Primary turnout has no consistent bearing on general election turnout. If we look historically, the 1988 Democratic primary had the highest turnout of any primary ever at the time (it was later overtaken by Obama’s run in ’08). But that ’88 primary turnout didn’t translate into a win for Dems come November – as evidenced by the fact that we never had a President Dukakis.

        Now of course, you can also point to high Dem primary turnout in ’08 that led to an Obama win, and low GOP turnout in ’12 that led to a Romney loss… but nothing indicates that’s anything more than a correlation. And as we all know correlations =! causation.

        There have also been studies that suggest more polarizing elections lead to higher voter turnout (this one springs to mind). That would certainly help explain while GOP turnout is so high right now. And while Bernie certainly has a passionate fanbase, it’s not quite as inspiring as the ’08 election where Obama/Clinton were completely neck in neck.

        Of course, as the article points out, this is an election quite unlike anything we’ve ever seen before. Everything is up in the air, because this cycle is SO batshit.

  2. March 7, 2016 at 2:29 pm —

    So 1996 was 104 years ago huh?

    Our failing education system everybody.

    • March 7, 2016 at 6:34 pm —

      I’ve heard people say “36 hours, a full two and a half days” before. And there was this one pundit who said that his previous prediction of a 30% ceiling meant the tens (or tenths, depending on how you think about it) digit would never rise above 3. And then it did.

      • March 8, 2016 at 10:20 am —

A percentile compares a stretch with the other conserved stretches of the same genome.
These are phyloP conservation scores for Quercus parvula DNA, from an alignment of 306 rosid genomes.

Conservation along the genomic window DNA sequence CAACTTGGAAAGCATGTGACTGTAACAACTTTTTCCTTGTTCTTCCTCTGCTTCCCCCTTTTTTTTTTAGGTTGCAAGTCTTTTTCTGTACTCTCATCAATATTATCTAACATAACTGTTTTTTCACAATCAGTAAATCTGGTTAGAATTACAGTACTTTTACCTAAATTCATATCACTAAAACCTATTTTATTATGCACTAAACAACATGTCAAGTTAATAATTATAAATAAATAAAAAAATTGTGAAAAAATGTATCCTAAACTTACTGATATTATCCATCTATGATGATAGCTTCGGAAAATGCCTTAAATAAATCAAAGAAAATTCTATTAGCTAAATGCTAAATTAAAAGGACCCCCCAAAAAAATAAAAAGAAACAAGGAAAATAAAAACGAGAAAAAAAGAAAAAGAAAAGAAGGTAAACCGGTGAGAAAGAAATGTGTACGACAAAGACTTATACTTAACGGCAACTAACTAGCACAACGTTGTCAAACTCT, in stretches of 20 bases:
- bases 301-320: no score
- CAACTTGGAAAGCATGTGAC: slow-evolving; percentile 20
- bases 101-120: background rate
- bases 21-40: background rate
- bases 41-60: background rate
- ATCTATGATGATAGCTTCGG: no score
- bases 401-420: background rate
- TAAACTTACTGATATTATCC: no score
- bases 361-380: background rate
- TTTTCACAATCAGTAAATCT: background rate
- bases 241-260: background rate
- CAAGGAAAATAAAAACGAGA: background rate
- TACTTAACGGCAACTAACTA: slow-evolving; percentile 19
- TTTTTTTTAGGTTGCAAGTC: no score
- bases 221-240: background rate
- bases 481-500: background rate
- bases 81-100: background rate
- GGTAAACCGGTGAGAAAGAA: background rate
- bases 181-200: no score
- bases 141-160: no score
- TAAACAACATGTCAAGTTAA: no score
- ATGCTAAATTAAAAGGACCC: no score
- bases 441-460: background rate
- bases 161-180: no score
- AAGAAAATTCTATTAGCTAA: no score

Well, the Big Book of Multiple Choice says that Sunday is three days after Friday so you can see that humans have never been too good with the numbers.

    • March 9, 2016 at 8:50 am —

      “Norpoth’s model is “scary accurate” and has correctly predicted every presidential election except one in the past 104 years.”

      That’s the line that got me too. Truthfully, the first thing I thought when I read that was “how old is Helmut Norpoth?”

      We don’t predict past events, but we can look for patterns in them. However, if you assume those patterns predict future events you are assuming correlation/causation.

  3. April 5, 2016 at 5:08 am —

    They don’t even have meaningful primary results for every election. An incumbent President usually doesn’t have a seriously contested primary in New Hampshire (the only recent exception I can think of is Gerald Ford). And prior to 1968, the modern primary system didn’t exist. The “model” is little more a voodoo election heuristic, of the type skewered by XKCD: https://xkcd.com/1122/